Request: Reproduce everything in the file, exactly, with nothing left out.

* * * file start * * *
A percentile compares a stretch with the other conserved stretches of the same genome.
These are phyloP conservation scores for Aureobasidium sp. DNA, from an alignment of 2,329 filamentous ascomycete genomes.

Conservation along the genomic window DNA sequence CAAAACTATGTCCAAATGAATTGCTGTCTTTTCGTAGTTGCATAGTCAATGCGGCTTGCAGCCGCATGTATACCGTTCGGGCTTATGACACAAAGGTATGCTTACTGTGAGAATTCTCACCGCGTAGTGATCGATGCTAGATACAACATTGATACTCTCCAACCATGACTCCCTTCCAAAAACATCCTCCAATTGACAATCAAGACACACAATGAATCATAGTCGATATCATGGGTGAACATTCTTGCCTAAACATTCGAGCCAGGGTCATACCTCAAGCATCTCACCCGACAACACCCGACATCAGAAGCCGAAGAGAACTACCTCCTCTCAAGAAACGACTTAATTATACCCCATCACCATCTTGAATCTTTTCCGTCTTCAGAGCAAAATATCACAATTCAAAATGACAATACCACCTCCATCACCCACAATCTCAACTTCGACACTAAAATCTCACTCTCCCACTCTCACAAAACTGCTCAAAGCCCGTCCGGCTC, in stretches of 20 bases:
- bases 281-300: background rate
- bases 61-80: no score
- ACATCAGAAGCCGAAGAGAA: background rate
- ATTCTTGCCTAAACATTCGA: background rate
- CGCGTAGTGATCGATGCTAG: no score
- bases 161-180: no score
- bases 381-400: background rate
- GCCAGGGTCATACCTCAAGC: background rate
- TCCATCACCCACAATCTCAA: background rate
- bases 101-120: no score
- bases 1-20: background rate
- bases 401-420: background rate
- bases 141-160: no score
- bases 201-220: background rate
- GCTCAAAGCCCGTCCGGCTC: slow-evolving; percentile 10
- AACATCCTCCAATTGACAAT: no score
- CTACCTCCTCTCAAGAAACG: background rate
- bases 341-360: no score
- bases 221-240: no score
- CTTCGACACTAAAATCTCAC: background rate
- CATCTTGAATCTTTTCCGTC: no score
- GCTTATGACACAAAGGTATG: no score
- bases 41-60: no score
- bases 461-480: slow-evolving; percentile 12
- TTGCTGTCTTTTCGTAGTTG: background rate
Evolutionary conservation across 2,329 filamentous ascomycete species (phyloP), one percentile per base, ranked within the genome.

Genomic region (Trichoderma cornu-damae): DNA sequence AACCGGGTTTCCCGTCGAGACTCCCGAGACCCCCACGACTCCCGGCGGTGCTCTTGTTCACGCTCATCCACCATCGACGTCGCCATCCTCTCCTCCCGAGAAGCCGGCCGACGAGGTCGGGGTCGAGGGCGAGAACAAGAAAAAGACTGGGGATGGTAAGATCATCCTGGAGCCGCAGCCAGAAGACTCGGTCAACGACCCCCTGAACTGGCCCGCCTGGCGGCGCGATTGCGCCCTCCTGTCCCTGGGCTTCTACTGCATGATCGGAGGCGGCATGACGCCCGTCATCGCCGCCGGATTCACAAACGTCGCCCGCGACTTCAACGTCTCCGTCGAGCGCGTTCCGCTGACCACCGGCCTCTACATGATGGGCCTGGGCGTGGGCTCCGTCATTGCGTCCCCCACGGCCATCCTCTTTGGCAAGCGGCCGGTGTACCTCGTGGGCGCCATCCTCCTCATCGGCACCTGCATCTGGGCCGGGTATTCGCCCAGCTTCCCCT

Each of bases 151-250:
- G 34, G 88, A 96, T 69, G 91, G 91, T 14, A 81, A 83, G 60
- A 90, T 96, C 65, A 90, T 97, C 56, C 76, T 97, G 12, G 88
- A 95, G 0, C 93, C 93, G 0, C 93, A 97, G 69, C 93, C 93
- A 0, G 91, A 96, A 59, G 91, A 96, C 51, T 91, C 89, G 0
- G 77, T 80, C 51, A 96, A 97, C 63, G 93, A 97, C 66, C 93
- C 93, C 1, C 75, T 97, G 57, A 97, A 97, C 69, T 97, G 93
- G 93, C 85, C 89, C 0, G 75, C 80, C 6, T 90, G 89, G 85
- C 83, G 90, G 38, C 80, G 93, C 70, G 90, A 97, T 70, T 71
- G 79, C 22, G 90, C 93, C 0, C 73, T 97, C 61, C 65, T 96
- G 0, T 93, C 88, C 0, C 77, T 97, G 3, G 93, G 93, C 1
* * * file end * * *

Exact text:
A percentile compares a stretch with the other conserved stretches of the same genome.
These are phyloP conservation scores for Aureobasidium sp. DNA, from an alignment of 2,329 filamentous ascomycete genomes.

Conservation along the genomic window DNA sequence CAAAACTATGTCCAAATGAATTGCTGTCTTTTCGTAGTTGCATAGTCAATGCGGCTTGCAGCCGCATGTATACCGTTCGGGCTTATGACACAAAGGTATGCTTACTGTGAGAATTCTCACCGCGTAGTGATCGATGCTAGATACAACATTGATACTCTCCAACCATGACTCCCTTCCAAAAACATCCTCCAATTGACAATCAAGACACACAATGAATCATAGTCGATATCATGGGTGAACATTCTTGCCTAAACATTCGAGCCAGGGTCATACCTCAAGCATCTCACCCGACAACACCCGACATCAGAAGCCGAAGAGAACTACCTCCTCTCAAGAAACGACTTAATTATACCCCATCACCATCTTGAATCTTTTCCGTCTTCAGAGCAAAATATCACAATTCAAAATGACAATACCACCTCCATCACCCACAATCTCAACTTCGACACTAAAATCTCACTCTCCCACTCTCACAAAACTGCTCAAAGCCCGTCCGGCTC, in stretches of 20 bases:
- bases 281-300: background rate
- bases 61-80: no score
- ACATCAGAAGCCGAAGAGAA: background rate
- ATTCTTGCCTAAACATTCGA: background rate
- CGCGTAGTGATCGATGCTAG: no score
- bases 161-180: no score
- bases 381-400: background rate
- GCCAGGGTCATACCTCAAGC: background rate
- TCCATCACCCACAATCTCAA: background rate
- bases 101-120: no score
- bases 1-20: background rate
- bases 401-420: background rate
- bases 141-160: no score
- bases 201-220: background rate
- GCTCAAAGCCCGTCCGGCTC: slow-evolving; percentile 10
- AACATCCTCCAATTGACAAT: no score
- CTACCTCCTCTCAAGAAACG: background rate
- bases 341-360: no score
- bases 221-240: no score
- CTTCGACACTAAAATCTCAC: background rate
- CATCTTGAATCTTTTCCGTC: no score
- GCTTATGACACAAAGGTATG: no score
- bases 41-60: no score
- bases 461-480: slow-evolving; percentile 12
- TTGCTGTCTTTTCGTAGTTG: background rate
Evolutionary conservation across 2,329 filamentous ascomycete species (phyloP), one percentile per base, ranked within the genome.

Genomic region (Trichoderma cornu-damae): DNA sequence AACCGGGTTTCCCGTCGAGACTCCCGAGACCCCCACGACTCCCGGCGGTGCTCTTGTTCACGCTCATCCACCATCGACGTCGCCATCCTCTCCTCCCGAGAAGCCGGCCGACGAGGTCGGGGTCGAGGGCGAGAACAAGAAAAAGACTGGGGATGGTAAGATCATCCTGGAGCCGCAGCCAGAAGACTCGGTCAACGACCCCCTGAACTGGCCCGCCTGGCGGCGCGATTGCGCCCTCCTGTCCCTGGGCTTCTACTGCATGATCGGAGGCGGCATGACGCCCGTCATCGCCGCCGGATTCACAAACGTCGCCCGCGACTTCAACGTCTCCGTCGAGCGCGTTCCGCTGACCACCGGCCTCTACATGATGGGCCTGGGCGTGGGCTCCGTCATTGCGTCCCCCACGGCCATCCTCTTTGGCAAGCGGCCGGTGTACCTCGTGGGCGCCATCCTCCTCATCGGCACCTGCATCTGGGCCGGGTATTCGCCCAGCTTCCCCT

Each of bases 151-250:
- G 34, G 88, A 96, T 69, G 91, G 91, T 14, A 81, A 83, G 60
- A 90, T 96, C 65, A 90, T 97, C 56, C 76, T 97, G 12, G 88
- A 95, G 0, C 93, C 93, G 0, C 93, A 97, G 69, C 93, C 93
- A 0, G 91, A 96, A 59, G 91, A 96, C 51, T 91, C 89, G 0
- G 77, T 80, C 51, A 96, A 97, C 63, G 93, A 97, C 66, C 93
- C 93, C 1, C 75, T 97, G 57, A 97, A 97, C 69, T 97, G 93
- G 93, C 85, C 89, C 0, G 75, C 80, C 6, T 90, G 89, G 85
- C 83, G 90, G 38, C 80, G 93, C 70, G 90, A 97, T 70, T 71
- G 79, C 22, G 90, C 93, C 0, C 73, T 97, C 61, C 65, T 96
- G 0, T 93, C 88, C 0, C 77, T 97, G 3, G 93, G 93, C 1